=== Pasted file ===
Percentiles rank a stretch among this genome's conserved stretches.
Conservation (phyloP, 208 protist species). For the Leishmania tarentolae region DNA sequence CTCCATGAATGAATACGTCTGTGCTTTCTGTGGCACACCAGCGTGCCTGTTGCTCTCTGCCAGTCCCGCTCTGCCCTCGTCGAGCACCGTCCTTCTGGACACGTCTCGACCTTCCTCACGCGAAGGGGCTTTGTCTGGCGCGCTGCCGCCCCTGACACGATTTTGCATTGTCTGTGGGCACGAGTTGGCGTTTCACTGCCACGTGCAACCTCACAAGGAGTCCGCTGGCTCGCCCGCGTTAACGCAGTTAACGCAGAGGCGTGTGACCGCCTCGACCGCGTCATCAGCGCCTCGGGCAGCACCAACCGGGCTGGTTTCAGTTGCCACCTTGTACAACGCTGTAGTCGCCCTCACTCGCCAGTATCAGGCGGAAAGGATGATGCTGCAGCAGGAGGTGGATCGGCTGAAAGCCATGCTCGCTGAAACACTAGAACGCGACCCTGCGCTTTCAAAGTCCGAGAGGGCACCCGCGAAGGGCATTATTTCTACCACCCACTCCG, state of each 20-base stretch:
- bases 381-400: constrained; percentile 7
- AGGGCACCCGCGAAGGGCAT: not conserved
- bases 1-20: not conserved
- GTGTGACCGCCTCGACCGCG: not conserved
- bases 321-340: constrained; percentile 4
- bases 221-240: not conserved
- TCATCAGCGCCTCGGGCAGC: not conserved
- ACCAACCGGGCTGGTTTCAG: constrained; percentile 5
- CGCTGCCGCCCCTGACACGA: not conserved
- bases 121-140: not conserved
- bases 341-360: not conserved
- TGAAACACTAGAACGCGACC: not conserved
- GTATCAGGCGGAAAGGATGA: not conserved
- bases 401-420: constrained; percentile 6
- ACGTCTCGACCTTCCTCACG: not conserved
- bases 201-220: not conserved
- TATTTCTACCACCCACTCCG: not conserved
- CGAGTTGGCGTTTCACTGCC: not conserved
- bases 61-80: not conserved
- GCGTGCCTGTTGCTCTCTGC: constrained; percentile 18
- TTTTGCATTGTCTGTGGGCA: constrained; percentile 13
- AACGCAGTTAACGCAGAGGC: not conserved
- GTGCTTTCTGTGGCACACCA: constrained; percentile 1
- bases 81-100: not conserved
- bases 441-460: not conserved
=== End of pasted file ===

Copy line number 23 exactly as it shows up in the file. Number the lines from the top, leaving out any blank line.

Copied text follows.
- TTTTGCATTGTCTGTGGGCA: constrained; percentile 13